They find an active volcano of 2.2 square kilometers on Venus

The surface of Venus has many volcanoes, but no evidence of recent volcanic activity has been found until now, however, a new analysis of data taken three decades ago offer solid evidence of a volcano eruption. A study from the University of Alaska (USA) led by Robert Herrick revealed the existence of a vent in the Maat Mons volcano of about 2.2 square kilometers that changed shape and grew for eight months in 1991, which for the team points to ongoing volcanic activity.

Such changes are associated on Earth with volcanic activity, either from an eruption at the vent or from the movement of magma beneath the vent, causing the vent walls to collapse and expand. The images used for the research were taken by NASA’s Magellan space probe, which arrived at Venus on August 10, 1990 and during his mission he took almost a thousand images, that with the new technologies have been able to be analyzed once again.

During his mission, Magellan used radar to image the surface of Venus from different orbits, observing some locations two or three times over the course of two years, including areas later identified as possible sites of volcanic activity. The team focused on a region of Venus that is home to two of the largest volcanoes on the planet, Ozza and Maat Mons, comparable in volume also to the largest on Earthbut with lower slopes, so they are more widespread.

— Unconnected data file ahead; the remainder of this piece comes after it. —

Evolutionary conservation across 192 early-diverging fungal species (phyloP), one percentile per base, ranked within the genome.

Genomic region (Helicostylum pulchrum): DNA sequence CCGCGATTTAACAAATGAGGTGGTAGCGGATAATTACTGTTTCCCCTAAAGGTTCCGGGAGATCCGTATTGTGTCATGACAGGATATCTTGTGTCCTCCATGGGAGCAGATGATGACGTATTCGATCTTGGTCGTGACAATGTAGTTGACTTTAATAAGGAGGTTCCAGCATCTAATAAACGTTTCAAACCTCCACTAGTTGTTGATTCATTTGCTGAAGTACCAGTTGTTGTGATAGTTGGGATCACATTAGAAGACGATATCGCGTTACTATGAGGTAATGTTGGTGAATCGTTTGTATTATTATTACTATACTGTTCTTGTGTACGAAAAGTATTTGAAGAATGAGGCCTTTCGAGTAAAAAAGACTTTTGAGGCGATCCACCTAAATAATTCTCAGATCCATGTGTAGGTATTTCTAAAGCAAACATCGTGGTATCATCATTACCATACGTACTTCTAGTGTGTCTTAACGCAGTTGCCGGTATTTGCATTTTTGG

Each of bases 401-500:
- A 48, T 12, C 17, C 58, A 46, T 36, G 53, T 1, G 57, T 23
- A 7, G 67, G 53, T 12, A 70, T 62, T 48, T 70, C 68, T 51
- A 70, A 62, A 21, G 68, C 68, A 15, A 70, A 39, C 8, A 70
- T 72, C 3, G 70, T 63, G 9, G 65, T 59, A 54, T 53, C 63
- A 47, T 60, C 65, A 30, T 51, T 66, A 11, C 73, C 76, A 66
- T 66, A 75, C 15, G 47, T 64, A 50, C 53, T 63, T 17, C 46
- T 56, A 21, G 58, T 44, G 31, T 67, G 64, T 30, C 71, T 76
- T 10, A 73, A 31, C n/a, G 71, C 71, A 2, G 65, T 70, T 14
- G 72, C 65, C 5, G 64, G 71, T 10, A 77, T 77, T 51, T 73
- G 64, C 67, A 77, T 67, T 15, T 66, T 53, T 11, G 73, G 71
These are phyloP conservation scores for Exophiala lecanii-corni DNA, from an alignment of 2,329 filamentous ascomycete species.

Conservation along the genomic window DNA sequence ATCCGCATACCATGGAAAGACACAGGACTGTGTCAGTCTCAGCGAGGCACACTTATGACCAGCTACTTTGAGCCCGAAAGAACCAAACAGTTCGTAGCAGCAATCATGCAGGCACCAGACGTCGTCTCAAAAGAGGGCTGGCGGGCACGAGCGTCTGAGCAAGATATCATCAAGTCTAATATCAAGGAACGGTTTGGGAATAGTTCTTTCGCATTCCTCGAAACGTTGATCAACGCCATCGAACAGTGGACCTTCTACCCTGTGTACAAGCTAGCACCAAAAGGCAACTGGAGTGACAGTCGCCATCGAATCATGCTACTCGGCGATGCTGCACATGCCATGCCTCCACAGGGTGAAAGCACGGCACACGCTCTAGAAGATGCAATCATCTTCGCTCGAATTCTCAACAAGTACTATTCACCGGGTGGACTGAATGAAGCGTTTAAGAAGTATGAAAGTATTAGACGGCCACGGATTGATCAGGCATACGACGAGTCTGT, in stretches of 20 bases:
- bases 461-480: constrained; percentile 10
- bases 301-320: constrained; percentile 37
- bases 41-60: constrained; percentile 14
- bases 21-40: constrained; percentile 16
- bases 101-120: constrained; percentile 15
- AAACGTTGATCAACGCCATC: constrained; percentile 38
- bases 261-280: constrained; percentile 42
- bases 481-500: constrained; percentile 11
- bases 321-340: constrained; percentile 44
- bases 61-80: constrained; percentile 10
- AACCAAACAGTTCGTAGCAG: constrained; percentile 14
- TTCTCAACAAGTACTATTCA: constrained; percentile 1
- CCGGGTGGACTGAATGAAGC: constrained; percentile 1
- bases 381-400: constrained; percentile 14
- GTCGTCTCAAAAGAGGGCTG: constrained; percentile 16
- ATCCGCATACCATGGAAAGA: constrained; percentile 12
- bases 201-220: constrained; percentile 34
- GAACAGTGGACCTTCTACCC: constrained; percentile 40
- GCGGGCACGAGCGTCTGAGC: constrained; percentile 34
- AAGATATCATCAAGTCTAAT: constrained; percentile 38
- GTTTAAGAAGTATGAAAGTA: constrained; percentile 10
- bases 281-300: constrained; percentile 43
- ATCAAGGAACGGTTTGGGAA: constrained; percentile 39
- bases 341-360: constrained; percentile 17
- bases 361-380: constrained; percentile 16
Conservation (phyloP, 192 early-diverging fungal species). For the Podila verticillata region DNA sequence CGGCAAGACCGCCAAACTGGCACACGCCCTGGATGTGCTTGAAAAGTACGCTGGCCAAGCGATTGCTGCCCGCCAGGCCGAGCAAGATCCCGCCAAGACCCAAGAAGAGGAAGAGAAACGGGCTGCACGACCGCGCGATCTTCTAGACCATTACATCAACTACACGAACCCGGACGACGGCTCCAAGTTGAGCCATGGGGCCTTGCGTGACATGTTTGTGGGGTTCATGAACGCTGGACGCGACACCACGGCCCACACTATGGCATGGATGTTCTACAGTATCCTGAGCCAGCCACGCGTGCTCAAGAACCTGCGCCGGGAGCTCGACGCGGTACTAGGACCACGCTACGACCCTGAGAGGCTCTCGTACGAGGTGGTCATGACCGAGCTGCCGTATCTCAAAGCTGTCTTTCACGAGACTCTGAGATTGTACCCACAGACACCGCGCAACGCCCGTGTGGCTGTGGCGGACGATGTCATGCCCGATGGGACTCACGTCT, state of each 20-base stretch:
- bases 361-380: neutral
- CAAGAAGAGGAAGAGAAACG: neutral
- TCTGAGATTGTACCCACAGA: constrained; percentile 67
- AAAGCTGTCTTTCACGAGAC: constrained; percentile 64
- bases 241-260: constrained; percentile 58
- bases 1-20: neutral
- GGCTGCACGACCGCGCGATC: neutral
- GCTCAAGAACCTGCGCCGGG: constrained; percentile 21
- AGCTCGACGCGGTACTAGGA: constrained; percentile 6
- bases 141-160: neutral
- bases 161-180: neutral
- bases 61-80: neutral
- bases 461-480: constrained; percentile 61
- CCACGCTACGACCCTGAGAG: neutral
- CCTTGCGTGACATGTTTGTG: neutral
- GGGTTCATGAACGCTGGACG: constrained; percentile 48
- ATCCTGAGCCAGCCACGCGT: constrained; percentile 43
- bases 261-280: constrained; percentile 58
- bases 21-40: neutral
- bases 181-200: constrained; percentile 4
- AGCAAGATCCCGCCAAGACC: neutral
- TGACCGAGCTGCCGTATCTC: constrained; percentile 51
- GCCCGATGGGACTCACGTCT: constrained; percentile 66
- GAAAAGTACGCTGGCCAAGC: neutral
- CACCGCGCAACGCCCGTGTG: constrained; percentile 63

Herrick compared an image from mid-February 1991 with one from mid-October of that year and observed a change in a north side vent, which had gone from being a circular formation of about 2.2 square kilometers to having an irregular shape of approximately 4 square kilometers. The second image also indicated that the chimney walls had been made shorter, perhaps only a few hundred meters high, and that the chimney was nearly filled to the brim.

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“Venus is volcanically active”

Researchers speculate on the formation of a lava lake at the vent during the eight months between images, although it is unknown if the contents were liquid or had cooled and solidified. The changes in the walls of the vent could also respond to a non-volcanic collapse, but caused by an earthquake that would have caused the changes.

However, the team notes that collapses of this magnitude in Earth’s volcanoes have always been accompanied by nearby volcanic eruptions; the magma is withdrawn from under the chimney because it is going to another place. the surface of venus is geologically young and estimates of the frequency with The times at which eruptions could occur have been speculative, ranging from several large a year, to every several or even every tens of years, Herrick noted.

The researcher said that now you can “affirm that Venus is volcanically activein the sense that there are at least a few eruptions a year.” Therefore, he considered that it could be expected that “the next missions to Venus will observe new volcanic flows that have occurred since the Magellan mission ended three decades ago, and we should see some activity as the next two orbital missions collect images.”

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